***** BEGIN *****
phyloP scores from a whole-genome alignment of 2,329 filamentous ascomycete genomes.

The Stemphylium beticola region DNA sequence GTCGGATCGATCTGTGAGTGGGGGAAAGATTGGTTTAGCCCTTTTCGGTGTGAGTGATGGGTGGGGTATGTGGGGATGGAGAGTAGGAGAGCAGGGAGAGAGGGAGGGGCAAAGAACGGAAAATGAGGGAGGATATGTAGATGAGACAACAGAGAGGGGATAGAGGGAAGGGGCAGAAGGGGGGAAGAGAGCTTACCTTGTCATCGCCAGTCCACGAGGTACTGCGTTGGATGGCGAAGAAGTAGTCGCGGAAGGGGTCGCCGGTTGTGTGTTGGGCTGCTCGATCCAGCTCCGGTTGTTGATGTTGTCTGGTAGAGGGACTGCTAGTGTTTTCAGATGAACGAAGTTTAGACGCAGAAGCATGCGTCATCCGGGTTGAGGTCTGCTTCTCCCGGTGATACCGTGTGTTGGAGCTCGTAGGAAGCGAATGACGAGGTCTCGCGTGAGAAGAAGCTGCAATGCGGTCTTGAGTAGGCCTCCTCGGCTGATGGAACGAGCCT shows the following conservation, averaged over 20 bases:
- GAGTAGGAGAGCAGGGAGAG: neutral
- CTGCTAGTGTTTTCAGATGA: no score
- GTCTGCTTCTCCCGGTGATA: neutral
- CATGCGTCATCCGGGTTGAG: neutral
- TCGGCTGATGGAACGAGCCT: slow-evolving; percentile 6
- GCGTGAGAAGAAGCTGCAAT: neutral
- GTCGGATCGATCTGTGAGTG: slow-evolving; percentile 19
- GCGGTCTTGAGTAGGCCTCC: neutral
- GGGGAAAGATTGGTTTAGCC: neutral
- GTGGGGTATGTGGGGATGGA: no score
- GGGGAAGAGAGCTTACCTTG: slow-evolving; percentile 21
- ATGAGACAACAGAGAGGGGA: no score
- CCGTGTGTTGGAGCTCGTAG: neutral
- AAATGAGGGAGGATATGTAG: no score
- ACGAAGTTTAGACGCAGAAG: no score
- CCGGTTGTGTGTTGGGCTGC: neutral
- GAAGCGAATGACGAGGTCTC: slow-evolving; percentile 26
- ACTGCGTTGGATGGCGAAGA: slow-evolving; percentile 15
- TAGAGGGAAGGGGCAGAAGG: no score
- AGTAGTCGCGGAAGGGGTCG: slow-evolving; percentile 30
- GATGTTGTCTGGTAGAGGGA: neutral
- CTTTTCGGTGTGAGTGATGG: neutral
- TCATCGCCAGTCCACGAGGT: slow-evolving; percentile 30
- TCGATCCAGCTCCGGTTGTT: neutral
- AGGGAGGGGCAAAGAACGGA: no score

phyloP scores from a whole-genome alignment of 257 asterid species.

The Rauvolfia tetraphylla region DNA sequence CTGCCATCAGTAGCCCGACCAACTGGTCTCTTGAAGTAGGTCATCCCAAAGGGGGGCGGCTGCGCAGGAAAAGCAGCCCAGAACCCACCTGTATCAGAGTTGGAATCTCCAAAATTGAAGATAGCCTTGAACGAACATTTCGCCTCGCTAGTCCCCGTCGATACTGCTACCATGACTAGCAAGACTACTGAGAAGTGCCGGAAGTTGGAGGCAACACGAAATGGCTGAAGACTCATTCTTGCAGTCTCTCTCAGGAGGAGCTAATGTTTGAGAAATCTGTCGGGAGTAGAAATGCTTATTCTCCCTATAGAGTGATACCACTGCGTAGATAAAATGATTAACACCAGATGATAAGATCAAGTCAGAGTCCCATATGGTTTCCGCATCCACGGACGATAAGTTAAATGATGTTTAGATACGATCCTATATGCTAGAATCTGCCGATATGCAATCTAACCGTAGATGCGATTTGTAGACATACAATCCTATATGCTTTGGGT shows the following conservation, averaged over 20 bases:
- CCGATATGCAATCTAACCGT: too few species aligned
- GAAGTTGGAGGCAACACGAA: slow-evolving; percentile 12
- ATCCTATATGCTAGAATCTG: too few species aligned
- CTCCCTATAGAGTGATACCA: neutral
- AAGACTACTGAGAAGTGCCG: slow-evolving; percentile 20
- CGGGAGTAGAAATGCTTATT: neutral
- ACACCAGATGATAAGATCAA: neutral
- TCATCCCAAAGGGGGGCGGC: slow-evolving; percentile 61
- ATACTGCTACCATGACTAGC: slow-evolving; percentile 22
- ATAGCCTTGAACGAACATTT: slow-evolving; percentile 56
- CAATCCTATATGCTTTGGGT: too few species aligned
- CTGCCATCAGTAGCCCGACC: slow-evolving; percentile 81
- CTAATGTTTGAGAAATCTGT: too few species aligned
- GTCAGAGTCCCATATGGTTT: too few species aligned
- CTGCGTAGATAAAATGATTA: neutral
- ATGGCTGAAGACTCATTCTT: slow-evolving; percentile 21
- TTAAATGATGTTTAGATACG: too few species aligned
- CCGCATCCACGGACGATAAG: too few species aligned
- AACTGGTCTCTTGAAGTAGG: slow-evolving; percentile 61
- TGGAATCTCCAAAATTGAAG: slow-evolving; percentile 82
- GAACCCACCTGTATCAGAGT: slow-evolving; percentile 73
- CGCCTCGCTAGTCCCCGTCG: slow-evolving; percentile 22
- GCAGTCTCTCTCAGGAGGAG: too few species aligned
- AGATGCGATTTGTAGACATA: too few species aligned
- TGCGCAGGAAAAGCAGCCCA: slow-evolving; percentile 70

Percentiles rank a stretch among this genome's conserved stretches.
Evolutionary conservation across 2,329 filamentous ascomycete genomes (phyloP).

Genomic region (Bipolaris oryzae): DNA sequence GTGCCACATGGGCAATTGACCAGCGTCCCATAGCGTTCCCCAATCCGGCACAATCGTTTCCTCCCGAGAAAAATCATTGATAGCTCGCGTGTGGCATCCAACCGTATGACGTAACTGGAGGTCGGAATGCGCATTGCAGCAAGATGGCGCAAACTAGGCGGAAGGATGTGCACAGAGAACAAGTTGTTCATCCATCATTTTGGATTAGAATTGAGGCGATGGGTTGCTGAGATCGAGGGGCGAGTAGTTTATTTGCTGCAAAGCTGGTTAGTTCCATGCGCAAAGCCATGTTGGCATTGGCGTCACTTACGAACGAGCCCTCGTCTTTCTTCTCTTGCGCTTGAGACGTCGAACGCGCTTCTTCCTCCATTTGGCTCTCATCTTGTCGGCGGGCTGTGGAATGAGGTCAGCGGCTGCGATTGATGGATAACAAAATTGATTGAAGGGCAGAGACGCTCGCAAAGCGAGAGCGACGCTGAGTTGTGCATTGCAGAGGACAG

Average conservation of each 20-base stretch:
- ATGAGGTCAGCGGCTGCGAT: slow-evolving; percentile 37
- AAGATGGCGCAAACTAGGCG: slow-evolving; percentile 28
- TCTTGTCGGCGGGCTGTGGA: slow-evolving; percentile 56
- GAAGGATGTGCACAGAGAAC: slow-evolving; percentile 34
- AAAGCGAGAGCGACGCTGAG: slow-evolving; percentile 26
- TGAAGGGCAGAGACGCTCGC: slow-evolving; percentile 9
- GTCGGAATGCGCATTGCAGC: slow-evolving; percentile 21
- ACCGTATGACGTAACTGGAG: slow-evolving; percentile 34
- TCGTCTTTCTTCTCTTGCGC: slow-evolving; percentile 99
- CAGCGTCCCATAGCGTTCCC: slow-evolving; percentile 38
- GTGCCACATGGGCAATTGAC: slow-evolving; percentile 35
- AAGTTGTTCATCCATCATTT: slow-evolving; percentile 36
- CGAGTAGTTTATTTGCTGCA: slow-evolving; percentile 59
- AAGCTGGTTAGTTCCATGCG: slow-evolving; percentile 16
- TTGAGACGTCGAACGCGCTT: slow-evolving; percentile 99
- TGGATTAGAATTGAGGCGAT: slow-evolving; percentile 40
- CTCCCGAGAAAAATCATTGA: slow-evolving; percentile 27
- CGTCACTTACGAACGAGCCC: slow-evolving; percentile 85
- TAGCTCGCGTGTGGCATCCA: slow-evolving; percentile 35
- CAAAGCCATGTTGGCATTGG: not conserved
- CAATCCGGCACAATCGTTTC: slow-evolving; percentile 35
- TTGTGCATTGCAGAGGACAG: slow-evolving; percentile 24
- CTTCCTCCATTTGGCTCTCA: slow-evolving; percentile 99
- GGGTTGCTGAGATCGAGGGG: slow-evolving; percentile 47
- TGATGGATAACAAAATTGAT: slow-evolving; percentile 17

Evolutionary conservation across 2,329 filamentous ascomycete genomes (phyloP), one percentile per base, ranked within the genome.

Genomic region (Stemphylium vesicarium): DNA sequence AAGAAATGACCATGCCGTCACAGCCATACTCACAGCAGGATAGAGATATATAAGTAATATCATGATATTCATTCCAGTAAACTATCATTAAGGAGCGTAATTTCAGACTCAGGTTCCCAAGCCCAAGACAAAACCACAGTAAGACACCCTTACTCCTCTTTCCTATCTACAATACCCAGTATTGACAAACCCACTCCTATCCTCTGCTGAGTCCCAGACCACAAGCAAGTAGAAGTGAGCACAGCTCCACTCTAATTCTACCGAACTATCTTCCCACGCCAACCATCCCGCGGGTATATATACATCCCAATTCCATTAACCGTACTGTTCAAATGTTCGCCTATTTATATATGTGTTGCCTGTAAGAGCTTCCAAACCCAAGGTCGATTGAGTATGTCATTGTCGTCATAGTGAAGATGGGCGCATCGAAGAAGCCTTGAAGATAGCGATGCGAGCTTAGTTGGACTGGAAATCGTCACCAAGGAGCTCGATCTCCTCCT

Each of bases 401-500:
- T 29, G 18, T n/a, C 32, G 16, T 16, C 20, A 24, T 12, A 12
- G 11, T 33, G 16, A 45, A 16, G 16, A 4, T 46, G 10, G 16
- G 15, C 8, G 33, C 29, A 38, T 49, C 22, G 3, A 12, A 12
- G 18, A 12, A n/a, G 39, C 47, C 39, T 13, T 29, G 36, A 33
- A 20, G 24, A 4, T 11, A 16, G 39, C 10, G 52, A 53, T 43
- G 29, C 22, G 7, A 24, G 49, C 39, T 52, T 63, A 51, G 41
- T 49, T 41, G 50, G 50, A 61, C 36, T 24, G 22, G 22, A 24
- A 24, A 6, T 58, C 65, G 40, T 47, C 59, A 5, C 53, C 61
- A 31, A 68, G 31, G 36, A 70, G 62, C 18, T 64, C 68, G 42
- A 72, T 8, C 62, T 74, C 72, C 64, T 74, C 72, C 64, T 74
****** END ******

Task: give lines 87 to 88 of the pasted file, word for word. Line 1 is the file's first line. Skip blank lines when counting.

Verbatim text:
- T 29, G 18, T n/a, C 32, G 16, T 16, C 20, A 24, T 12, A 12
- G 11, T 33, G 16, A 45, A 16, G 16, A 4, T 46, G 10, G 16